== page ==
• Radio Astronomy Hydrogen Line: With an appropriate radio telescope connected to the SDR, integrates and displays the Hydrogen Line FFT with various settings, and a map of the galaxy showing where your dish is pointing. Can also control a dish rotator.
  • Radio Astronomy Solar Observations: Similar to the Hydrogen line app, allows you to make solar measurements.
  • Broadcast FM: Decoding and playback. Includes RDS decoding.
  • Noise Figure Measurements: Together with a noise source you can measure the noise figure of a SDR.
  • Airband Voice: Receive multiple Airband channels simultaneously
  • Graves Radar Tracker: For Europeans, track a satellite and watch for reflections in the spectrum from the French Graves space radar. 
  • Radio Clocks: Receive and decode accurate time from radio clocks such as MSF, DCF77, TDF and WWVB.
  • APRS: Decode APRS data, and plot APRS locations and moving APRS enabled vehicles on a map with speed plot.
  • Pagers: Decode POCSAG pagers
  • APRS/AX.25 Satellite: Decode APRS messages from the ISS and NO-84 satellites, via the built in decoder and satellite tracker.
  • Channel Analyzer: Analyze signals in the frequency and time domains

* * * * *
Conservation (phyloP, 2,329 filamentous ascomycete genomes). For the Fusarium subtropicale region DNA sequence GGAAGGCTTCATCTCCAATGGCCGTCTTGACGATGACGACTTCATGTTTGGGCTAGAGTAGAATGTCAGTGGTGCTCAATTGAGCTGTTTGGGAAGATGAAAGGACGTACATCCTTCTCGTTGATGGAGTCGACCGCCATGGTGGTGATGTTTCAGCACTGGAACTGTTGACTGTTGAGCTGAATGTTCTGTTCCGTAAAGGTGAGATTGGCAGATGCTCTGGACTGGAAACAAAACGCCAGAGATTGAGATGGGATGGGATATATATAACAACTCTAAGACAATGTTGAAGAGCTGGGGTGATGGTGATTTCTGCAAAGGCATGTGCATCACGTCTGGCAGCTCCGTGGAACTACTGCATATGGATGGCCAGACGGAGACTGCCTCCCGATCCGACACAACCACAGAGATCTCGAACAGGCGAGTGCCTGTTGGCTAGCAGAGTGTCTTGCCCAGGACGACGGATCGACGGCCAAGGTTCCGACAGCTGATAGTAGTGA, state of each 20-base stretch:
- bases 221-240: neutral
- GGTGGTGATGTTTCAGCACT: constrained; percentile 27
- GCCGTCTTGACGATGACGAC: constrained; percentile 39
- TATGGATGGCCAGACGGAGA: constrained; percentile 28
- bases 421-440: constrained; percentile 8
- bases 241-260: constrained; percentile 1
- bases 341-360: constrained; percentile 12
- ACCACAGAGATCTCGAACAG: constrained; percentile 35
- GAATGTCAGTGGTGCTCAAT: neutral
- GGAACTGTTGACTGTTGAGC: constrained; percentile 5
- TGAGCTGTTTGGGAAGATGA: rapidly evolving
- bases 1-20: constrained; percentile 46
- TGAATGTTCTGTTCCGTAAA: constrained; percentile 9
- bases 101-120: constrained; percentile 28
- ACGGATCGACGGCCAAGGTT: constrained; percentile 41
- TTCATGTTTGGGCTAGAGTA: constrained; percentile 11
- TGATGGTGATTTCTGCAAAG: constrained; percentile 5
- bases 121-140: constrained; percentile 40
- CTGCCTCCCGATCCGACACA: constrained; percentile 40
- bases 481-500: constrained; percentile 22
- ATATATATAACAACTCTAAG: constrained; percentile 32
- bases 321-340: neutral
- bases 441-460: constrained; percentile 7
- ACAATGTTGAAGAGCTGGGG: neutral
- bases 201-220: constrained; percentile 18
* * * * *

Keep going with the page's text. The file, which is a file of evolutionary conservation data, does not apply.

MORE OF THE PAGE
• QSO Digital and Analog Voice: Decode digital and analog voice. Digital voice handled by the built in DSD demodulator, and includes DMR, dPMR and D-Star.
  • Beacons: Monitor propagation via amateur radio beacons, and plot them on a map.

We note that the video doesn't show the following additional features such as an analog TV decoder, the SDRAngel "ChirpChat" text mode, a FreeDV decoder and several other features.

Imaging the Cassiopeia A Supernova Remnant with an RTL-SDR and Amateur Radio Telescope

Just a few days ago we posted about Job Geheniau's success at radio imaging the Cygnus-X star forming region at 1424 MHz with a 1.9m radio telescope, an RTL-SDR and some additional filtering and LNAs.

Now in his latest post on Facebook Geneniau has also shown that he has successfully imaged Cassiopeia A with the same equipment. Cassiopeia A is a supernova remnant known for being the "brightest extrasolar radio source in the sky at frequencies above 1 GHz" [Wikipedia]. Geheniau writes:

A new observation from JRT. These are driftscans of Cassiopeia A to make a radio plot. Several driftscans are made last week and combined. Always nice to see whats possible with a 1.5-1.9 meter dish. 2 LNA's and a bandpass filter, connected to a RTL-SDR at 1424 MHz. Happy that I got Cygnus complex and now Cassiopeia A which is the second radio source which is possible to receive with this dish.

The dish is fully remote controlled 50 km away.

Job Geheniau - The Netherlands

Cassiopeia A Radio Imaged with an RTL-SDR and 1.9m dish
Job's Radio Telescope

Imaging the Cygnus Star Forming Region with an RTL-SDR and Amateur Radio Telescope